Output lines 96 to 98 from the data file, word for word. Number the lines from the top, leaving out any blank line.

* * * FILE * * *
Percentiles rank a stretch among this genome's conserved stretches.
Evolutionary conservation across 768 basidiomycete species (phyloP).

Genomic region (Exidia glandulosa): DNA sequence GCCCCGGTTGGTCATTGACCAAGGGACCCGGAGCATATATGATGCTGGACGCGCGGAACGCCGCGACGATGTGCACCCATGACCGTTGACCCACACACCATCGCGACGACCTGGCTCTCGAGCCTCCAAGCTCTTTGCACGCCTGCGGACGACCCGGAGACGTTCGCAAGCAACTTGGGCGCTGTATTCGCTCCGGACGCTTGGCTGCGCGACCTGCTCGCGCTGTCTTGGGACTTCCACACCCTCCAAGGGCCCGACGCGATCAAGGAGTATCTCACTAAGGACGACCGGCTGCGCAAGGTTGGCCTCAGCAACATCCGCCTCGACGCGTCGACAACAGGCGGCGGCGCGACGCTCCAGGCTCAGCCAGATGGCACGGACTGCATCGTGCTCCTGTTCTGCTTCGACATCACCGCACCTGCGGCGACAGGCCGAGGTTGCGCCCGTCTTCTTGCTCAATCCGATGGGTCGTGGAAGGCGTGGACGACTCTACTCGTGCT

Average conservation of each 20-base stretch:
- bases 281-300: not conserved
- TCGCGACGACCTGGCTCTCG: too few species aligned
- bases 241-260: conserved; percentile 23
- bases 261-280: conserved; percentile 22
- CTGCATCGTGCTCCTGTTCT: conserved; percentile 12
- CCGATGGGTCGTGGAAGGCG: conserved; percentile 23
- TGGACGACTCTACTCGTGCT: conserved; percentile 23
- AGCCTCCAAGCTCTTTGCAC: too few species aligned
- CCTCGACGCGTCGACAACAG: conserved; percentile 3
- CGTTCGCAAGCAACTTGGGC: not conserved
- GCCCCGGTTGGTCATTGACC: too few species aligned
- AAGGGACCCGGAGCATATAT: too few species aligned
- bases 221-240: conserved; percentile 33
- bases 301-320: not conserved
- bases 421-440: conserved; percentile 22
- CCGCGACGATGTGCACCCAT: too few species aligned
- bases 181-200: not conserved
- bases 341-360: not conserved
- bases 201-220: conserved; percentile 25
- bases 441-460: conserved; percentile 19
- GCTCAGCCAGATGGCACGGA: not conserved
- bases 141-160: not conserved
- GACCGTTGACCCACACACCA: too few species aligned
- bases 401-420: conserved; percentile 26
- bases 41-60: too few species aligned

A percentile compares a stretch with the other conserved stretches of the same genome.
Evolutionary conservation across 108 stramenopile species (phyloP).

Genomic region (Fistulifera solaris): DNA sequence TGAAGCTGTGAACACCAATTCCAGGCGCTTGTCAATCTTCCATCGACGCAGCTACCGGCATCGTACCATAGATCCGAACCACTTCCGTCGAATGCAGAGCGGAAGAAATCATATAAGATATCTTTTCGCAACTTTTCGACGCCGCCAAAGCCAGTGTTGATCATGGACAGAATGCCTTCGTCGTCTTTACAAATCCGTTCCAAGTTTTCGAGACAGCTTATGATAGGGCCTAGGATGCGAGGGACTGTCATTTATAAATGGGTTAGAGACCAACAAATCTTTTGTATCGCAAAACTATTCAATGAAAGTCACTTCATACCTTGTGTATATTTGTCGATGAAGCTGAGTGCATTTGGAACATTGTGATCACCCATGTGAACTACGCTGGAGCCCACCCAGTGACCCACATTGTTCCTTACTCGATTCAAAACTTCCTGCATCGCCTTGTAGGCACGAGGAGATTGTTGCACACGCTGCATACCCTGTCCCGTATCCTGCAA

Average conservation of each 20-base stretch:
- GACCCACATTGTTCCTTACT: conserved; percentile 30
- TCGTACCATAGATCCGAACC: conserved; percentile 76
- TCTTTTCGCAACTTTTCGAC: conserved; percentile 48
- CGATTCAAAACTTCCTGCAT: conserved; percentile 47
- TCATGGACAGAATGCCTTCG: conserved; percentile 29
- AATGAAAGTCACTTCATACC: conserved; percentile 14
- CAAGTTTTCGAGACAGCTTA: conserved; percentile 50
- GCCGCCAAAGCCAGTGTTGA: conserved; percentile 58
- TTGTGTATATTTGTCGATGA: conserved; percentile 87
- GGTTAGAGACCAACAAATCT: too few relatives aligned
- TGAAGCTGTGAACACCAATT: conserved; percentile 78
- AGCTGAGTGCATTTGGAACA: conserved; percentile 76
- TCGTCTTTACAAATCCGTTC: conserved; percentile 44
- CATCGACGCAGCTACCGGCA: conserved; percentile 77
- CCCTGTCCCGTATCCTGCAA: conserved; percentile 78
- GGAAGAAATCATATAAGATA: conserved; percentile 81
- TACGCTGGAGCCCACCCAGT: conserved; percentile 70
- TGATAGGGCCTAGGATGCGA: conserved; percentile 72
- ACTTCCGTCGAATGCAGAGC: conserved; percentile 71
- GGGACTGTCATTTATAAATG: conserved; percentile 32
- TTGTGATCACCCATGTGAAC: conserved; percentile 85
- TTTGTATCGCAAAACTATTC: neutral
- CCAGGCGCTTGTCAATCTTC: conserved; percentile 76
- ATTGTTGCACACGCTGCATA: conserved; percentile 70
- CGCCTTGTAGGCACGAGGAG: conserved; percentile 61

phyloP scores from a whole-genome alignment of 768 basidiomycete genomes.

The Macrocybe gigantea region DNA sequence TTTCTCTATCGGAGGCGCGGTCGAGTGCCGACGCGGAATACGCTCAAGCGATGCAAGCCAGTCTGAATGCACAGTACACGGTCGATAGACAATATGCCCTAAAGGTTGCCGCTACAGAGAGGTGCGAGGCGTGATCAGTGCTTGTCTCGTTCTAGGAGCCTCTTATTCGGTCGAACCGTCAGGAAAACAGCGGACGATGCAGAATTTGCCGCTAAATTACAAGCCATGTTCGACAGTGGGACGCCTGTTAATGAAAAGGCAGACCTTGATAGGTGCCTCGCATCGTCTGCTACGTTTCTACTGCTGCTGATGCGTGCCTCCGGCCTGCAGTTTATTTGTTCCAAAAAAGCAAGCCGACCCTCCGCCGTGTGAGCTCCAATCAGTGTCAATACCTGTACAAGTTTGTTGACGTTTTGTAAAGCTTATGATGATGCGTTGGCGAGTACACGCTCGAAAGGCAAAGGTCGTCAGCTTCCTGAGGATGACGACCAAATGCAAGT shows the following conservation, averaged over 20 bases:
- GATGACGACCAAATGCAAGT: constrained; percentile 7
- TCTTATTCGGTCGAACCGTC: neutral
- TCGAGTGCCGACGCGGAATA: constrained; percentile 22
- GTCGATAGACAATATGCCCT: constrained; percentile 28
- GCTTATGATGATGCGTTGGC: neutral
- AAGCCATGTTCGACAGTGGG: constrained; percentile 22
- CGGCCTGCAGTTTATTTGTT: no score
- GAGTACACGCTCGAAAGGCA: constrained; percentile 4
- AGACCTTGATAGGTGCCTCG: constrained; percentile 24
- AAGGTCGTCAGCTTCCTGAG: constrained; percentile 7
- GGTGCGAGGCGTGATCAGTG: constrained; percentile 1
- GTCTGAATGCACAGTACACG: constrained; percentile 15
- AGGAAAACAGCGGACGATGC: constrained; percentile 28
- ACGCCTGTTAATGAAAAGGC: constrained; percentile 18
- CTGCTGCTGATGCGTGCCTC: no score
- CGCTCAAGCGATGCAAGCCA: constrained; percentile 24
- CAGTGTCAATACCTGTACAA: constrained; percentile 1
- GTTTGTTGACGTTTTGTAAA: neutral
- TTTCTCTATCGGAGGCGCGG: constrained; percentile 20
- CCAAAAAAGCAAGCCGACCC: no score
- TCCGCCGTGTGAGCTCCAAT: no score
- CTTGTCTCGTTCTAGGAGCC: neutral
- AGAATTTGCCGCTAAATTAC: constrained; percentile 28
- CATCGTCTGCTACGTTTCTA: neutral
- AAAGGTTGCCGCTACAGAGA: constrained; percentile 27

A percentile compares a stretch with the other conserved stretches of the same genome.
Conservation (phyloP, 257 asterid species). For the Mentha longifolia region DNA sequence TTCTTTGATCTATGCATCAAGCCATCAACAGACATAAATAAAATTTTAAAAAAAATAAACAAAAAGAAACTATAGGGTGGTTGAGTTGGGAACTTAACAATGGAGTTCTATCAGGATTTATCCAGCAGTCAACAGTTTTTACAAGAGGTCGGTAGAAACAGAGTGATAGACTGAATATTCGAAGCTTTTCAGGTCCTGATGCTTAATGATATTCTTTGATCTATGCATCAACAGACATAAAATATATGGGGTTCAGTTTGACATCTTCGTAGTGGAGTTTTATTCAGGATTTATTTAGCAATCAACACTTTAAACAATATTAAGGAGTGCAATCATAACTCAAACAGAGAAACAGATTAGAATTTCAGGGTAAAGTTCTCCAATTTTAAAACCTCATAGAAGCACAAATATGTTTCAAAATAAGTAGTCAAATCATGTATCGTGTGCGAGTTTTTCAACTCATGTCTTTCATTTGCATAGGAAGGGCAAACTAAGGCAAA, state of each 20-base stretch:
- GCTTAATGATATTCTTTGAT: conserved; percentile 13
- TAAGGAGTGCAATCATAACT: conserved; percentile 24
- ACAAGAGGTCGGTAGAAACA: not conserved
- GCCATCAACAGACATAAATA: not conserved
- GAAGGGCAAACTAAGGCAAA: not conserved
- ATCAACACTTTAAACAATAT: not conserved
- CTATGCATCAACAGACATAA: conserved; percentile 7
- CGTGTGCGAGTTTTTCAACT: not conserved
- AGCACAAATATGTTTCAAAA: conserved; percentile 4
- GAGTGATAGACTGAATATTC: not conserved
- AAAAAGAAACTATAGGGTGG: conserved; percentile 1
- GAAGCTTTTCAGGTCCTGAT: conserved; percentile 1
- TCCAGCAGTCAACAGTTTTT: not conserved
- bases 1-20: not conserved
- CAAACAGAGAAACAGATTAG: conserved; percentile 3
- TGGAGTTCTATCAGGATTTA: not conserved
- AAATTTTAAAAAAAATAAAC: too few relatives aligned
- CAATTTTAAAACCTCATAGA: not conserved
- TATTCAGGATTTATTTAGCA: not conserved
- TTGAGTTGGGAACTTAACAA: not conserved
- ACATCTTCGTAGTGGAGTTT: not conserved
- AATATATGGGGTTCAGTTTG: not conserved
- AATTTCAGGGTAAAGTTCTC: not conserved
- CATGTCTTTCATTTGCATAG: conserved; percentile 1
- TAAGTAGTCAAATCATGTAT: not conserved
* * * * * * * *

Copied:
- AGCACAAATATGTTTCAAAA: conserved; percentile 4
- GAGTGATAGACTGAATATTC: not conserved
- AAAAAGAAACTATAGGGTGG: conserved; percentile 1